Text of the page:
Pras Michel of The Fugees and his own "Ghetto Superstar" fame received a minor W from an appellate court on Monday (Mar. 7). According to The Hollywood Reporter, an 11th Circuit Court of Appeals ruled that the rapper would have another crack at proving actual malice in his defamation lawsuit against the New York Post and that the Post's defense of information placed on a gossip page being interpreted as opinion was not valid grounds for dismissal.

Back in October of 2014, Pras filed the $30 million defamation suit against the Post for the publication's report that the rapper was a "no-show" at a charity event and "bailed on his own 9/11 benefit concert." The report was featured on the Post's own Page Six, a fact that Eleventh Circuit Judge Stanley Marcus found irrelevant in his ruling.

"First, that the article appeared on Page Six — a well-known gossip column — does not require us to conclude that reasonable readers would interpret the reporting of facts on the page to be statements of opinion," Marcus wrote. "While it is surely true that a reader would not expect to encounter the type of hard-hitting investigative journalism that might appear on the front page of The New York Times or the Washington Post, the mere placement of a story in a particular section of the paper is not enough to categorically preclude it from a defamation action."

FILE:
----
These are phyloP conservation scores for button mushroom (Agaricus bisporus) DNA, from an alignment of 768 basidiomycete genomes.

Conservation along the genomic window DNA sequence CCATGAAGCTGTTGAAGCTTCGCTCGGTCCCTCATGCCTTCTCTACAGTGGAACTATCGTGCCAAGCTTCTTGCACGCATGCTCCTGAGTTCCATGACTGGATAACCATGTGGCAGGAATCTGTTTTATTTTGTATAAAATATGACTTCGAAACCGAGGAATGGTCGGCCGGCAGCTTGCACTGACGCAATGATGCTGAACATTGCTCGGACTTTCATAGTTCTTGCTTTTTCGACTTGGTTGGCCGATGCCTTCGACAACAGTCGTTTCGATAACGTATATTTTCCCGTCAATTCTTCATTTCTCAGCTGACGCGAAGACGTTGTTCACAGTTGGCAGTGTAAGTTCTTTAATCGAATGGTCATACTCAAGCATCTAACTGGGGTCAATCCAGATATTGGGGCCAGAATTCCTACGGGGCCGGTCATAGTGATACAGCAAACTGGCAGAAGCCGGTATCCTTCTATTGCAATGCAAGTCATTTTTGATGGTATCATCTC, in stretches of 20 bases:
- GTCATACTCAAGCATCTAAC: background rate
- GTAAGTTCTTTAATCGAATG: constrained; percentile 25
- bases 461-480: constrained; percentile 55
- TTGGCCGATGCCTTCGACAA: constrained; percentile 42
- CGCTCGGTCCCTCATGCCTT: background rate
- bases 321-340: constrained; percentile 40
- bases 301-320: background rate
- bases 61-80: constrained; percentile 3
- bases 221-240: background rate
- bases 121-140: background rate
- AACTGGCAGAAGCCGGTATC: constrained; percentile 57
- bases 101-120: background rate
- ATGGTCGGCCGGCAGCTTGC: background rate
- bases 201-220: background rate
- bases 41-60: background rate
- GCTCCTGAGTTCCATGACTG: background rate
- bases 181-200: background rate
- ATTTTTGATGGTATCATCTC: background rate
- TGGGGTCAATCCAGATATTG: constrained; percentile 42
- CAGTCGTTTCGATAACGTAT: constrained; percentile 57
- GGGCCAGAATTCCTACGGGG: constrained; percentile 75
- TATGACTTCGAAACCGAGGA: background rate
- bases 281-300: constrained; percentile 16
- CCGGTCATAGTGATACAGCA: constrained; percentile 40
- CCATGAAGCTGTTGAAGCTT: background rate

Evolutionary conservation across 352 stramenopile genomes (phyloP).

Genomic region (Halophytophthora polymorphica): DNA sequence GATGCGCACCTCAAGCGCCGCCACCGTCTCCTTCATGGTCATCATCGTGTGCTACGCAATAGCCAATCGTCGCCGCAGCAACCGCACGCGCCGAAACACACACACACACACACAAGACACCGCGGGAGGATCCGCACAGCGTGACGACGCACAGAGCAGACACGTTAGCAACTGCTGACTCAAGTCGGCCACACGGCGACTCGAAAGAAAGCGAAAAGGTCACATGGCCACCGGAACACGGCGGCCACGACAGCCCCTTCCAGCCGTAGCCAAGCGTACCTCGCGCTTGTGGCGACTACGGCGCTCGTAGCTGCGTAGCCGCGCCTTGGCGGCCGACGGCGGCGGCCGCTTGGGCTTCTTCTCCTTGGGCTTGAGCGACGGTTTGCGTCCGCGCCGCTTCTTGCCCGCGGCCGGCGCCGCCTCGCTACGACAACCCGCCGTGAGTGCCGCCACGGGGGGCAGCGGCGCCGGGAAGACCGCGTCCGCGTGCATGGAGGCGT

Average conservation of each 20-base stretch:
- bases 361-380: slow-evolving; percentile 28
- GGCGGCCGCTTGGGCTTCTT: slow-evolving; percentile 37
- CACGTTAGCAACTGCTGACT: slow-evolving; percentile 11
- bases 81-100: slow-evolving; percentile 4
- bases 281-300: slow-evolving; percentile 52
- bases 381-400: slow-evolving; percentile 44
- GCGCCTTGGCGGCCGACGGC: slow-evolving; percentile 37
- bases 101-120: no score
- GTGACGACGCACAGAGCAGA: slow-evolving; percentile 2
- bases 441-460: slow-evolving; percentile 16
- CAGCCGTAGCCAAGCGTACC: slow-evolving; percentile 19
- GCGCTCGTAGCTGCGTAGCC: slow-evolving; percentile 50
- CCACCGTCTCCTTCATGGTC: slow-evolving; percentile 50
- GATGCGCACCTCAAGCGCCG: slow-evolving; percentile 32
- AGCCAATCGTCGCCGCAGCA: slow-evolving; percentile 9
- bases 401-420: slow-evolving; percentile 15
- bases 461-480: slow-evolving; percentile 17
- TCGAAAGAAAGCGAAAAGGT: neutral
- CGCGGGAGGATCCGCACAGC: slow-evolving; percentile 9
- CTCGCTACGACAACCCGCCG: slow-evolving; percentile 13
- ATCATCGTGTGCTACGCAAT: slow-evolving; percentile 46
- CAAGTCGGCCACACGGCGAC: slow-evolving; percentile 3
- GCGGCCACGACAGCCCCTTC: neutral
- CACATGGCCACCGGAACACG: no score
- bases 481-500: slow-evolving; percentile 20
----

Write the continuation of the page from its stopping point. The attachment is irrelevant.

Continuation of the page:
While this finding does preclude the Post from creating a "liability-free-zone" as Pras's attorney Michael Gottlieb puts it, it doesn't seal up a victory for the rapper by any means. As is the case with public figure defamation suits, Pras will have to prove that the Post acted with actual malice, or purposefully published the false information with intent to harm or blatantly disregarded the truth. That the initial Post story included source attribution suggests that the paper fulfilled some degree of due diligence in substantiating the report and will make Pras's case all the more difficult to prove.

We will continue to update this story as news develops.

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